Mark Salerno on Sustainable Design
Treehugger is thrilled to once again be participating in the Interior Design Show in Toronto; On Sunday, February 24, our own Jenna Watson is moderating a discussion about "Living with a commitment to green"- designing your home to the next level of environmental responsibility" with Mark Salerno of Canada Mortgage and Housing Corporation, and Sue Bennett of Bennett Design Associates. We caught up with Mark (and proved once again why we should never be let out with a camera, apologies to Mark and our readers) and asked him a few questions:
TreeHugger: You are sort of the green face of CMHC these days?
Mark Salerno: I have a strong interest in sustainability as an architect, and it is part of our mandate as an organization (we first built the healthy house in 1996, the sustainable condo and now are building a series of houses across the country) so my interest is both professional and personal.
TH: What has motivated you to be interested in sustainable design?
MS: Lets start from a pure design perspective; many things are just not well designed at all, so you have glasses that break the first time you put them in the dishwasher, or buildings that are incredibly inefficient even if they have a nice chandelier of staircase. So the issue for me is to bring design to bear on the issue of sustainability and find elegant solutions that use materials in an efficient way. There is also the issue of the quality of indoor environments. My kids have asthma and I know that the air quality in my home affects their health.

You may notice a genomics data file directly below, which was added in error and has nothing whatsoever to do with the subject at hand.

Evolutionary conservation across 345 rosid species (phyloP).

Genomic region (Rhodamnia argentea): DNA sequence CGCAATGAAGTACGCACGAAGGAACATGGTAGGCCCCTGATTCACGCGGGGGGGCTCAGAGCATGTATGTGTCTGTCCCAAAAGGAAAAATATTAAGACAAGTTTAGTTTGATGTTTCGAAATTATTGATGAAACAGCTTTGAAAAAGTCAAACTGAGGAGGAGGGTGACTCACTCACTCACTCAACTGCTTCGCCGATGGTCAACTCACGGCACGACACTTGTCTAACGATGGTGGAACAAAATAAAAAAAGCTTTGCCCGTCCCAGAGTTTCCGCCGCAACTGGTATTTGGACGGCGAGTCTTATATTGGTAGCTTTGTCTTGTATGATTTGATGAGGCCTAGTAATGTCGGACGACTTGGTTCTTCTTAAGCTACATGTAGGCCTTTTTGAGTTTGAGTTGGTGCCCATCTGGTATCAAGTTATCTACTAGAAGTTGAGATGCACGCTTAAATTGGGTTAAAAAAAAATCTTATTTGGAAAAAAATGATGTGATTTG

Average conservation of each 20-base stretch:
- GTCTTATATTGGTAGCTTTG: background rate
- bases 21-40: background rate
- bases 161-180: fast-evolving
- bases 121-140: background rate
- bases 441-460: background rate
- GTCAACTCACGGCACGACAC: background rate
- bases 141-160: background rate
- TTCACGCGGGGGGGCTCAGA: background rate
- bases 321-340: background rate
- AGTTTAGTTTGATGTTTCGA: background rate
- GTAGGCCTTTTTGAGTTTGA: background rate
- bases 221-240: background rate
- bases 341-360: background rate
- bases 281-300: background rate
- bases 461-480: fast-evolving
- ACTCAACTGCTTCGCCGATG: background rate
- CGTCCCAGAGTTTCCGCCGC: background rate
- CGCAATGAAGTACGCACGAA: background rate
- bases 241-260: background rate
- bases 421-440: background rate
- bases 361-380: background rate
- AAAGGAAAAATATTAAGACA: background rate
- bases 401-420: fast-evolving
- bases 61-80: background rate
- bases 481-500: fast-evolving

From a design point of view, there is a lot more interest in energy use, and also density is becoming more of an issue. If we are going to have more multi-unit living we are going to have smaller spaces, how do you design them so that they are multi-purpose? There is a whole series of embedded issues but sustainability weaves them together in a way that is comprehensible.
zero-energy condo in Montreal from EQuilibrium Competition
TH: How do we take the message about sustainability beyond the issue of energy that seems to be so dominant in the discussion?
MS: Definitely energy alone is not an end in itself. However it is a very good starting point. If you get them into that space where they are saving money then they get motivated, and one thing leads to another. For instance, one of the best ways to save energy is to seal and caulk and tighten up your building envelope. This is great, but it means that if you use cleaners and chemicals with VOC's you are really going to feel it as with less air infiltration it gets toxic pretty quickly, and it leads to purchasing decisions like buying greener products. So what started with energy leads in different directions, but you have to give people the information to put the pieces together.